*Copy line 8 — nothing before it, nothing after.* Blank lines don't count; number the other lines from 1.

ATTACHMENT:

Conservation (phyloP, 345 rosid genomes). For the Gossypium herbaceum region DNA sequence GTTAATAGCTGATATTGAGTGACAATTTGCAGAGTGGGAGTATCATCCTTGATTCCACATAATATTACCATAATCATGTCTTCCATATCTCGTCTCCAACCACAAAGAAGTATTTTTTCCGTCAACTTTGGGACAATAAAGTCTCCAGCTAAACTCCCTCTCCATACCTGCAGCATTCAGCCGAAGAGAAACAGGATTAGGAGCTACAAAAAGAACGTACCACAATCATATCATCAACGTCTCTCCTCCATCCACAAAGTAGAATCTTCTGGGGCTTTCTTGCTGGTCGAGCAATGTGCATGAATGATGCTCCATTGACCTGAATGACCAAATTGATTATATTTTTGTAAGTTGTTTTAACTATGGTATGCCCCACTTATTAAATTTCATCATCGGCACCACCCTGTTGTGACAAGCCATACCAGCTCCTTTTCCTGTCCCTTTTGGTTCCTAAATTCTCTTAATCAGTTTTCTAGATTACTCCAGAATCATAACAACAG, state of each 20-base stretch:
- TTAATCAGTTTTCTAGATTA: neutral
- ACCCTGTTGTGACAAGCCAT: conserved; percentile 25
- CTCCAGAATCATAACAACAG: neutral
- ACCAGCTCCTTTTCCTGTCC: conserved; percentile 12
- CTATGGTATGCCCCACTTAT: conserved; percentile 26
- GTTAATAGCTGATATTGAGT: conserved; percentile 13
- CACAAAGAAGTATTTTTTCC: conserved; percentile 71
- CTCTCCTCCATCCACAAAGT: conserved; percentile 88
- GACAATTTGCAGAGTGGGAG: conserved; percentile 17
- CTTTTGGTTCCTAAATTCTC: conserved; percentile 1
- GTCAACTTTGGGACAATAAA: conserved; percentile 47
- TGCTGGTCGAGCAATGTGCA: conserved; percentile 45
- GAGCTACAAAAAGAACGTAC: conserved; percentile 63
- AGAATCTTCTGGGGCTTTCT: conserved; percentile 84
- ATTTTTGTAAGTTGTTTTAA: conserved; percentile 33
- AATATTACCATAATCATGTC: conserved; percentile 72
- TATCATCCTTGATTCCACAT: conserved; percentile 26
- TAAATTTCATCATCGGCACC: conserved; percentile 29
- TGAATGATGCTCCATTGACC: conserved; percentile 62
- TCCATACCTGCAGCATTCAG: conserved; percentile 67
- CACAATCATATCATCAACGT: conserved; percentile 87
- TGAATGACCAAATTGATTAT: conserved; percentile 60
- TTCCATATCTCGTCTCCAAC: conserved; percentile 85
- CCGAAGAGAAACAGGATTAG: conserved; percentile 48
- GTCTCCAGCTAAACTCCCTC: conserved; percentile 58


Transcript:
- CACAAAGAAGTATTTTTTCC: conserved; percentile 71